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About booktobook

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  • Location
    Portland, OR
  • Interests
    Contemporary Women's Literature
  • Program
    English Literature
  1. You should probably check with each program, though. For example, I know Carnegie Mellon specifically states that your GRE scores cannot be more than two years old even though ETS says they are valid for five. You should be fine for most schools, but it is worth it to check.
  2. Still can't decide if I'm going to let myself be discouraged by my GRE scores or if I'm going to follow my dream and stay on course to apply next fall...

    1. newms


      If your dream involves going to grad school, don't give up on it! There's still time to redo your GRE this year.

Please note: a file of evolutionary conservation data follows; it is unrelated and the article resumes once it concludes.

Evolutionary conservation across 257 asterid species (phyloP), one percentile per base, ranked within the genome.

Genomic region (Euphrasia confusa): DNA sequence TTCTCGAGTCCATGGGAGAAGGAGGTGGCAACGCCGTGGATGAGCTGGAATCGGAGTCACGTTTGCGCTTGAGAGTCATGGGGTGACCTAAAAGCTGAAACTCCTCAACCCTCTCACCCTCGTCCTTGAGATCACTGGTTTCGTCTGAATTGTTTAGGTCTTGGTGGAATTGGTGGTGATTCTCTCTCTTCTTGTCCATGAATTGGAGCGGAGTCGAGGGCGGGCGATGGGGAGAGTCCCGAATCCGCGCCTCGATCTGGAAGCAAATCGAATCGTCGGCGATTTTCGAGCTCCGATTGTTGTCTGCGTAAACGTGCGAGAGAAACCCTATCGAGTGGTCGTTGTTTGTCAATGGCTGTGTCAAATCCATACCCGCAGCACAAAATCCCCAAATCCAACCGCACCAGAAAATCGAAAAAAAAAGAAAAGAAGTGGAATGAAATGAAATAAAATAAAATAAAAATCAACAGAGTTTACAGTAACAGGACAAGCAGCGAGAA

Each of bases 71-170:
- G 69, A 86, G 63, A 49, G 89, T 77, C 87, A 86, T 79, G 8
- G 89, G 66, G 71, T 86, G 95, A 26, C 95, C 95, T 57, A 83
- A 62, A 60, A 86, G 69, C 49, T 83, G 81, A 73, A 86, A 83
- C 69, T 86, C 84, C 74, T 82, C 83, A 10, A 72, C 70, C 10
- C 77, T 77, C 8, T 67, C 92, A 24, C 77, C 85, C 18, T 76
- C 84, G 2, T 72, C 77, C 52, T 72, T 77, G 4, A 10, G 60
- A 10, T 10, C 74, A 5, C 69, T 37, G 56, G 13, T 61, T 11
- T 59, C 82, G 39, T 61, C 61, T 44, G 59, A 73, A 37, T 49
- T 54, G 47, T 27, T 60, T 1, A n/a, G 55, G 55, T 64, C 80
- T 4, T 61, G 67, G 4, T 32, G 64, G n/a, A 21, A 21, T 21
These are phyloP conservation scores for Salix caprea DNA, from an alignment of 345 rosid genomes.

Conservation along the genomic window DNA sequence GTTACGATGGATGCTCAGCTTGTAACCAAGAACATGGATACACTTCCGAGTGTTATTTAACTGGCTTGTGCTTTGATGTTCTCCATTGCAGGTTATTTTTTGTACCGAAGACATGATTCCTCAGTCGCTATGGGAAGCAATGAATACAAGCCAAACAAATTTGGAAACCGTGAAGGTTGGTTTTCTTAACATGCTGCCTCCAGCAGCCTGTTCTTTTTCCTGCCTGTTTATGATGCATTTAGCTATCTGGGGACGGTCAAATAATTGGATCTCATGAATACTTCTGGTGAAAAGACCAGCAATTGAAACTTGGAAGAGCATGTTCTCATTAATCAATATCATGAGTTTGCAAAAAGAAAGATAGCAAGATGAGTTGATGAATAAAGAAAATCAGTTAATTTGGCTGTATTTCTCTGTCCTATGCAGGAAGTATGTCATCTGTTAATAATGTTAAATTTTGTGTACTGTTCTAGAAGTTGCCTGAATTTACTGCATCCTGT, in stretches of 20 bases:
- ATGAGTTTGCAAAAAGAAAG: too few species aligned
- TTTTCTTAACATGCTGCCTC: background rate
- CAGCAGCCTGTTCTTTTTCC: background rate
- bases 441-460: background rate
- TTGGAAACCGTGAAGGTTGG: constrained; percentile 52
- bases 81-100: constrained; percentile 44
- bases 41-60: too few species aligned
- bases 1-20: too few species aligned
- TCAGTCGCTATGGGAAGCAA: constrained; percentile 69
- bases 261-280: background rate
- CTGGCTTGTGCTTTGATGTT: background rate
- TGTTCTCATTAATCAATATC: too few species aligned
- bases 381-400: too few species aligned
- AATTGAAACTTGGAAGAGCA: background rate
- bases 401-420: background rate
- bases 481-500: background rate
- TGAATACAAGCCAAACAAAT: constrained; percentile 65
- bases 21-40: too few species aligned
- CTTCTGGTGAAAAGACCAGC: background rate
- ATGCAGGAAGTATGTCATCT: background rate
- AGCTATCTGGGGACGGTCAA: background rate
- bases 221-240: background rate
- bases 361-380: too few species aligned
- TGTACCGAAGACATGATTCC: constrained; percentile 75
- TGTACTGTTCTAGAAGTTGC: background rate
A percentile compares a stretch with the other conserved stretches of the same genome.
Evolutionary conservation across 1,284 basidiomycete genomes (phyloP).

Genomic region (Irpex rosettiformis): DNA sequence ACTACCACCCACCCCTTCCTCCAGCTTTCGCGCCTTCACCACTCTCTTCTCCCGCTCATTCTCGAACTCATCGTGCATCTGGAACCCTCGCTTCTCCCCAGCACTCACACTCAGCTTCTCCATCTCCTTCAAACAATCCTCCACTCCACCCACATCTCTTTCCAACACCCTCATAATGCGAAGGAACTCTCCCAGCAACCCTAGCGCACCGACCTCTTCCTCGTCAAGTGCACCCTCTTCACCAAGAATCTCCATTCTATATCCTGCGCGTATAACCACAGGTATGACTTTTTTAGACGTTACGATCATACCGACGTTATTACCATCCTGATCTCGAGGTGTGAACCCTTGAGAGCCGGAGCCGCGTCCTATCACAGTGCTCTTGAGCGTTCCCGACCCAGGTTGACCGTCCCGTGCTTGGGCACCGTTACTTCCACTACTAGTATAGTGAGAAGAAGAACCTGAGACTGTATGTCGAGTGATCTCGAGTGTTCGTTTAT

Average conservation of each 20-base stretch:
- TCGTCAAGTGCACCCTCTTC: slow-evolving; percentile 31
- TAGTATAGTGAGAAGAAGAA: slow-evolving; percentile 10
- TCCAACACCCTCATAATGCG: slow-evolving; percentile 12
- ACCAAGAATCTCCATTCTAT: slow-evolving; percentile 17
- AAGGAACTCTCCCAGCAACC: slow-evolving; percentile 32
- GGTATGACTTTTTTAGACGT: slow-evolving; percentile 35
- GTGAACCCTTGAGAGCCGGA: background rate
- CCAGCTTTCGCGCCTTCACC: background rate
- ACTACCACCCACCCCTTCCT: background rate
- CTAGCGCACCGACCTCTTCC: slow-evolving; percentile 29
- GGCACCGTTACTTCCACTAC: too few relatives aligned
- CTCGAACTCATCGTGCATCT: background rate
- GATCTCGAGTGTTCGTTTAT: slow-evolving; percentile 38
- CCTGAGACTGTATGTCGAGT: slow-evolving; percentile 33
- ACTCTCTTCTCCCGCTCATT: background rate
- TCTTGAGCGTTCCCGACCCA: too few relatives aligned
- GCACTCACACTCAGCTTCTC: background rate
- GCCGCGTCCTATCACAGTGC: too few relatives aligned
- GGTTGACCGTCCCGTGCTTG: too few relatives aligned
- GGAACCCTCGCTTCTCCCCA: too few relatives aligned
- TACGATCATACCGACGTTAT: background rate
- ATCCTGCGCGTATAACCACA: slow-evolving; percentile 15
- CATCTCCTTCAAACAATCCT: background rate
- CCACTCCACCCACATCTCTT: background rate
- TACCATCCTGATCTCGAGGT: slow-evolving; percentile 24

2. fuzzylogician


      Follow your dream and apply! There is still time to improve your application for this year, and if you still don't get in you can always try again next year.

  3. I just took the test two weeks ago and did not have any numeric entry questions. I also did not have any of the sentence completion ones where you have two or three columns with three choices and you have to pick the right combination of words. Hope that helps.
  4. Well, guys... the results are in. 630 V, 620 Q. I don't really know how I feel about this. I reread all of your kind and thoughtful replies today and still don't know what I should be thinking. They're not low enough to be upset about or high enough to be excited. I think I'll see where my AWA is at and go from there. I think I'll take milestones13's advise and hope that a good AWA will make them take a second look at me. I'm feeling pretty good about my writing even though I got a slow start on my Issue. This is all so confusing!